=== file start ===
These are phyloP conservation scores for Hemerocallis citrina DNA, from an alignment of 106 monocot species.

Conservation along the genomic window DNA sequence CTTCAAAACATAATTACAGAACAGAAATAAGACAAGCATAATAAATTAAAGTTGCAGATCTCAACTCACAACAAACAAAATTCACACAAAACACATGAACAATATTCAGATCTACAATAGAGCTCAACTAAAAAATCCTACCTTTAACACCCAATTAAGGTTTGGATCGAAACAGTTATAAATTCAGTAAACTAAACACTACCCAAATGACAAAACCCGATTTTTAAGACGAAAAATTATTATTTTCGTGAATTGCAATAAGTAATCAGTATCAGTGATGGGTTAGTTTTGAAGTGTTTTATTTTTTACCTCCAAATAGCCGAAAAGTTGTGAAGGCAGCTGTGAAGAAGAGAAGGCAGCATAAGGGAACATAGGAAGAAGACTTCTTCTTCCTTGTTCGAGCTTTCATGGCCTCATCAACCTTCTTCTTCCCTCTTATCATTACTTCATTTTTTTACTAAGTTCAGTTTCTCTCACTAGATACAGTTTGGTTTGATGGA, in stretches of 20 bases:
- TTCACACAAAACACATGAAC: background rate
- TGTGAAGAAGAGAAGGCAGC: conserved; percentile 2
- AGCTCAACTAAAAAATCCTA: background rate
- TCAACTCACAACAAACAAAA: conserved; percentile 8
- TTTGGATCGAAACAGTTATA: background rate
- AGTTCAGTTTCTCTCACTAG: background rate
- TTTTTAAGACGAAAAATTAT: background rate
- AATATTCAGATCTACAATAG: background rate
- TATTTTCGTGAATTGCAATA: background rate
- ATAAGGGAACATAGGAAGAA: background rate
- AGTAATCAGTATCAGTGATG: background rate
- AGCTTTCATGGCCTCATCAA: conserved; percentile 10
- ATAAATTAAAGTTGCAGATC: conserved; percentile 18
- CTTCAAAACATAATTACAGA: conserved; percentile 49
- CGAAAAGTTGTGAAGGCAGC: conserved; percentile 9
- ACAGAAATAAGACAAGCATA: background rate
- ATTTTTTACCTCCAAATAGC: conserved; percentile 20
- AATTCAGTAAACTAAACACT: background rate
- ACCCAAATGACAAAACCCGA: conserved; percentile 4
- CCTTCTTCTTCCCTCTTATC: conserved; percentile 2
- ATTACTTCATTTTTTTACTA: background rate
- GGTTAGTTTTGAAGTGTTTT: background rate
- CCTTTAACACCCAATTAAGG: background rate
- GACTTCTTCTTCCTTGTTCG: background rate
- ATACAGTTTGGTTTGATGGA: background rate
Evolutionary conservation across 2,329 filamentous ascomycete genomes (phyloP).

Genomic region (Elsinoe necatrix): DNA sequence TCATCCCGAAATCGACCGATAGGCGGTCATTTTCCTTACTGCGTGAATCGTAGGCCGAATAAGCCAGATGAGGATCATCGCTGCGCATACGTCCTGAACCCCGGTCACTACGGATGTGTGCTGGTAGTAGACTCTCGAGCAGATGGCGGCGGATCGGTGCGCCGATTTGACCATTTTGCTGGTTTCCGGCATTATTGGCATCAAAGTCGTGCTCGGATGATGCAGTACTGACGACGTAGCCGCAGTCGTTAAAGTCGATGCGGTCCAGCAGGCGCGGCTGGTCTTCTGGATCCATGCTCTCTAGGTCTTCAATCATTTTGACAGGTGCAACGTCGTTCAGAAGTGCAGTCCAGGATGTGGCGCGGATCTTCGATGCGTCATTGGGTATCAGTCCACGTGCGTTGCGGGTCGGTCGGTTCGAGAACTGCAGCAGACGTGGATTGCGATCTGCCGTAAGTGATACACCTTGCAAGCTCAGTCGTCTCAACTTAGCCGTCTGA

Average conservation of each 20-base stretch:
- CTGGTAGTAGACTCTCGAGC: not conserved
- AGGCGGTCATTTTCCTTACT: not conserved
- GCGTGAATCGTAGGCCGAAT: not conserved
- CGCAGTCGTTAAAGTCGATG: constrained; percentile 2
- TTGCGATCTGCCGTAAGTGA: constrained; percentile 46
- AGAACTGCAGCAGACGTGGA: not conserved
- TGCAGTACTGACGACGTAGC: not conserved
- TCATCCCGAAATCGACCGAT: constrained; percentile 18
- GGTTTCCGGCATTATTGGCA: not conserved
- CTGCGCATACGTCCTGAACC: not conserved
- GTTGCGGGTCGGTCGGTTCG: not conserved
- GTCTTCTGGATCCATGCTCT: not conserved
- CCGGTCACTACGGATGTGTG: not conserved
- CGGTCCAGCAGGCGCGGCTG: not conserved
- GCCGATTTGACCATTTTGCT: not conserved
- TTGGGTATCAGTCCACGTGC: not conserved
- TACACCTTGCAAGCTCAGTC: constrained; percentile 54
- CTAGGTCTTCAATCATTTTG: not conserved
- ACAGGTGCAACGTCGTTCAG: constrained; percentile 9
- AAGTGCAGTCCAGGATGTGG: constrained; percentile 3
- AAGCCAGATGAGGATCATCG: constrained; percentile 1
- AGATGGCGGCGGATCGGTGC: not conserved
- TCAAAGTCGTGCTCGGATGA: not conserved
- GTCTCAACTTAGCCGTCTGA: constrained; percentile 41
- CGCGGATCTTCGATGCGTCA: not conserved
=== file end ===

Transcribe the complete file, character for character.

These are phyloP conservation scores for Hemerocallis citrina DNA, from an alignment of 106 monocot species.

Conservation along the genomic window DNA sequence CTTCAAAACATAATTACAGAACAGAAATAAGACAAGCATAATAAATTAAAGTTGCAGATCTCAACTCACAACAAACAAAATTCACACAAAACACATGAACAATATTCAGATCTACAATAGAGCTCAACTAAAAAATCCTACCTTTAACACCCAATTAAGGTTTGGATCGAAACAGTTATAAATTCAGTAAACTAAACACTACCCAAATGACAAAACCCGATTTTTAAGACGAAAAATTATTATTTTCGTGAATTGCAATAAGTAATCAGTATCAGTGATGGGTTAGTTTTGAAGTGTTTTATTTTTTACCTCCAAATAGCCGAAAAGTTGTGAAGGCAGCTGTGAAGAAGAGAAGGCAGCATAAGGGAACATAGGAAGAAGACTTCTTCTTCCTTGTTCGAGCTTTCATGGCCTCATCAACCTTCTTCTTCCCTCTTATCATTACTTCATTTTTTTACTAAGTTCAGTTTCTCTCACTAGATACAGTTTGGTTTGATGGA, in stretches of 20 bases:
- TTCACACAAAACACATGAAC: background rate
- TGTGAAGAAGAGAAGGCAGC: conserved; percentile 2
- AGCTCAACTAAAAAATCCTA: background rate
- TCAACTCACAACAAACAAAA: conserved; percentile 8
- TTTGGATCGAAACAGTTATA: background rate
- AGTTCAGTTTCTCTCACTAG: background rate
- TTTTTAAGACGAAAAATTAT: background rate
- AATATTCAGATCTACAATAG: background rate
- TATTTTCGTGAATTGCAATA: background rate
- ATAAGGGAACATAGGAAGAA: background rate
- AGTAATCAGTATCAGTGATG: background rate
- AGCTTTCATGGCCTCATCAA: conserved; percentile 10
- ATAAATTAAAGTTGCAGATC: conserved; percentile 18
- CTTCAAAACATAATTACAGA: conserved; percentile 49
- CGAAAAGTTGTGAAGGCAGC: conserved; percentile 9
- ACAGAAATAAGACAAGCATA: background rate
- ATTTTTTACCTCCAAATAGC: conserved; percentile 20
- AATTCAGTAAACTAAACACT: background rate
- ACCCAAATGACAAAACCCGA: conserved; percentile 4
- CCTTCTTCTTCCCTCTTATC: conserved; percentile 2
- ATTACTTCATTTTTTTACTA: background rate
- GGTTAGTTTTGAAGTGTTTT: background rate
- CCTTTAACACCCAATTAAGG: background rate
- GACTTCTTCTTCCTTGTTCG: background rate
- ATACAGTTTGGTTTGATGGA: background rate
Evolutionary conservation across 2,329 filamentous ascomycete genomes (phyloP).

Genomic region (Elsinoe necatrix): DNA sequence TCATCCCGAAATCGACCGATAGGCGGTCATTTTCCTTACTGCGTGAATCGTAGGCCGAATAAGCCAGATGAGGATCATCGCTGCGCATACGTCCTGAACCCCGGTCACTACGGATGTGTGCTGGTAGTAGACTCTCGAGCAGATGGCGGCGGATCGGTGCGCCGATTTGACCATTTTGCTGGTTTCCGGCATTATTGGCATCAAAGTCGTGCTCGGATGATGCAGTACTGACGACGTAGCCGCAGTCGTTAAAGTCGATGCGGTCCAGCAGGCGCGGCTGGTCTTCTGGATCCATGCTCTCTAGGTCTTCAATCATTTTGACAGGTGCAACGTCGTTCAGAAGTGCAGTCCAGGATGTGGCGCGGATCTTCGATGCGTCATTGGGTATCAGTCCACGTGCGTTGCGGGTCGGTCGGTTCGAGAACTGCAGCAGACGTGGATTGCGATCTGCCGTAAGTGATACACCTTGCAAGCTCAGTCGTCTCAACTTAGCCGTCTGA

Average conservation of each 20-base stretch:
- CTGGTAGTAGACTCTCGAGC: not conserved
- AGGCGGTCATTTTCCTTACT: not conserved
- GCGTGAATCGTAGGCCGAAT: not conserved
- CGCAGTCGTTAAAGTCGATG: constrained; percentile 2
- TTGCGATCTGCCGTAAGTGA: constrained; percentile 46
- AGAACTGCAGCAGACGTGGA: not conserved
- TGCAGTACTGACGACGTAGC: not conserved
- TCATCCCGAAATCGACCGAT: constrained; percentile 18
- GGTTTCCGGCATTATTGGCA: not conserved
- CTGCGCATACGTCCTGAACC: not conserved
- GTTGCGGGTCGGTCGGTTCG: not conserved
- GTCTTCTGGATCCATGCTCT: not conserved
- CCGGTCACTACGGATGTGTG: not conserved
- CGGTCCAGCAGGCGCGGCTG: not conserved
- GCCGATTTGACCATTTTGCT: not conserved
- TTGGGTATCAGTCCACGTGC: not conserved
- TACACCTTGCAAGCTCAGTC: constrained; percentile 54
- CTAGGTCTTCAATCATTTTG: not conserved
- ACAGGTGCAACGTCGTTCAG: constrained; percentile 9
- AAGTGCAGTCCAGGATGTGG: constrained; percentile 3
- AAGCCAGATGAGGATCATCG: constrained; percentile 1
- AGATGGCGGCGGATCGGTGC: not conserved
- TCAAAGTCGTGCTCGGATGA: not conserved
- GTCTCAACTTAGCCGTCTGA: constrained; percentile 41
- CGCGGATCTTCGATGCGTCA: not conserved